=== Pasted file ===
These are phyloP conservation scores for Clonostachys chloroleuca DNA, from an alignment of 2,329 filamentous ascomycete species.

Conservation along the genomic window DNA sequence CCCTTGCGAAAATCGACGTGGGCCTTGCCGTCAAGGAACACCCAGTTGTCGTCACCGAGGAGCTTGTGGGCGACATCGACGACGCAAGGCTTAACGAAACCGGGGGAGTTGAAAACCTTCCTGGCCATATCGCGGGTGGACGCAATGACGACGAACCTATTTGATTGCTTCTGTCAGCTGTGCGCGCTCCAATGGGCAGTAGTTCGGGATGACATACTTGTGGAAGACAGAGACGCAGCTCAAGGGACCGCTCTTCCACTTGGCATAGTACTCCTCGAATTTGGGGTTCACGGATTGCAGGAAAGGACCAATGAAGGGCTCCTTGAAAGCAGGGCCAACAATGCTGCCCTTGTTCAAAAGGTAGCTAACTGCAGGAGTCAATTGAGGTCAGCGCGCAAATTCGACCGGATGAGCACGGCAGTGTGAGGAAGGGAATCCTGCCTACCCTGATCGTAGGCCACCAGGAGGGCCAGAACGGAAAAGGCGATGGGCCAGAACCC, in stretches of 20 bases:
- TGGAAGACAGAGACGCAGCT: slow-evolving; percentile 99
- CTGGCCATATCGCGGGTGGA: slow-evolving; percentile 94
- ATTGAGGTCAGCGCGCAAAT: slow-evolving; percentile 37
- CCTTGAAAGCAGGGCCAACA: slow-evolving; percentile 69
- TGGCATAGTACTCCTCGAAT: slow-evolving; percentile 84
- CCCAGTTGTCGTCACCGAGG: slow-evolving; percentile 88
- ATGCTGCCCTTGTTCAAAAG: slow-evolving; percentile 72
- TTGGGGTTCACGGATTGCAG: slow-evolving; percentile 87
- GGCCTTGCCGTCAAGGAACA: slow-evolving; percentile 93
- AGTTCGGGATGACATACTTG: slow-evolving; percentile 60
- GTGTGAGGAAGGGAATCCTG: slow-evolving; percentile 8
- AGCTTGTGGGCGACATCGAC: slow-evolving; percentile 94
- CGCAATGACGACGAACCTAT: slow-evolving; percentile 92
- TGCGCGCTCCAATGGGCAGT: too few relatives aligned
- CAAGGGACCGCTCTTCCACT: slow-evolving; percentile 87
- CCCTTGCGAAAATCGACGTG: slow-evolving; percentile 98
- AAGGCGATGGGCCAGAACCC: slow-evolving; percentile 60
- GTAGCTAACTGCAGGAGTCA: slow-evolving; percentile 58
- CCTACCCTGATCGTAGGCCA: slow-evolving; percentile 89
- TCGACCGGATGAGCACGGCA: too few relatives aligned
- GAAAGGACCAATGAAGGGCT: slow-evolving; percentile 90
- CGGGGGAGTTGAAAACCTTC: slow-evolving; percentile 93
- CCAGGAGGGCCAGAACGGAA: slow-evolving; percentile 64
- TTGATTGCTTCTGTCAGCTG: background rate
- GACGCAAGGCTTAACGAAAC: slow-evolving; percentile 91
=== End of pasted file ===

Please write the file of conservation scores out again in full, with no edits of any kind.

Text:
These are phyloP conservation scores for Clonostachys chloroleuca DNA, from an alignment of 2,329 filamentous ascomycete species.

Conservation along the genomic window DNA sequence CCCTTGCGAAAATCGACGTGGGCCTTGCCGTCAAGGAACACCCAGTTGTCGTCACCGAGGAGCTTGTGGGCGACATCGACGACGCAAGGCTTAACGAAACCGGGGGAGTTGAAAACCTTCCTGGCCATATCGCGGGTGGACGCAATGACGACGAACCTATTTGATTGCTTCTGTCAGCTGTGCGCGCTCCAATGGGCAGTAGTTCGGGATGACATACTTGTGGAAGACAGAGACGCAGCTCAAGGGACCGCTCTTCCACTTGGCATAGTACTCCTCGAATTTGGGGTTCACGGATTGCAGGAAAGGACCAATGAAGGGCTCCTTGAAAGCAGGGCCAACAATGCTGCCCTTGTTCAAAAGGTAGCTAACTGCAGGAGTCAATTGAGGTCAGCGCGCAAATTCGACCGGATGAGCACGGCAGTGTGAGGAAGGGAATCCTGCCTACCCTGATCGTAGGCCACCAGGAGGGCCAGAACGGAAAAGGCGATGGGCCAGAACCC, in stretches of 20 bases:
- TGGAAGACAGAGACGCAGCT: slow-evolving; percentile 99
- CTGGCCATATCGCGGGTGGA: slow-evolving; percentile 94
- ATTGAGGTCAGCGCGCAAAT: slow-evolving; percentile 37
- CCTTGAAAGCAGGGCCAACA: slow-evolving; percentile 69
- TGGCATAGTACTCCTCGAAT: slow-evolving; percentile 84
- CCCAGTTGTCGTCACCGAGG: slow-evolving; percentile 88
- ATGCTGCCCTTGTTCAAAAG: slow-evolving; percentile 72
- TTGGGGTTCACGGATTGCAG: slow-evolving; percentile 87
- GGCCTTGCCGTCAAGGAACA: slow-evolving; percentile 93
- AGTTCGGGATGACATACTTG: slow-evolving; percentile 60
- GTGTGAGGAAGGGAATCCTG: slow-evolving; percentile 8
- AGCTTGTGGGCGACATCGAC: slow-evolving; percentile 94
- CGCAATGACGACGAACCTAT: slow-evolving; percentile 92
- TGCGCGCTCCAATGGGCAGT: too few relatives aligned
- CAAGGGACCGCTCTTCCACT: slow-evolving; percentile 87
- CCCTTGCGAAAATCGACGTG: slow-evolving; percentile 98
- AAGGCGATGGGCCAGAACCC: slow-evolving; percentile 60
- GTAGCTAACTGCAGGAGTCA: slow-evolving; percentile 58
- CCTACCCTGATCGTAGGCCA: slow-evolving; percentile 89
- TCGACCGGATGAGCACGGCA: too few relatives aligned
- GAAAGGACCAATGAAGGGCT: slow-evolving; percentile 90
- CGGGGGAGTTGAAAACCTTC: slow-evolving; percentile 93
- CCAGGAGGGCCAGAACGGAA: slow-evolving; percentile 64
- TTGATTGCTTCTGTCAGCTG: background rate
- GACGCAAGGCTTAACGAAAC: slow-evolving; percentile 91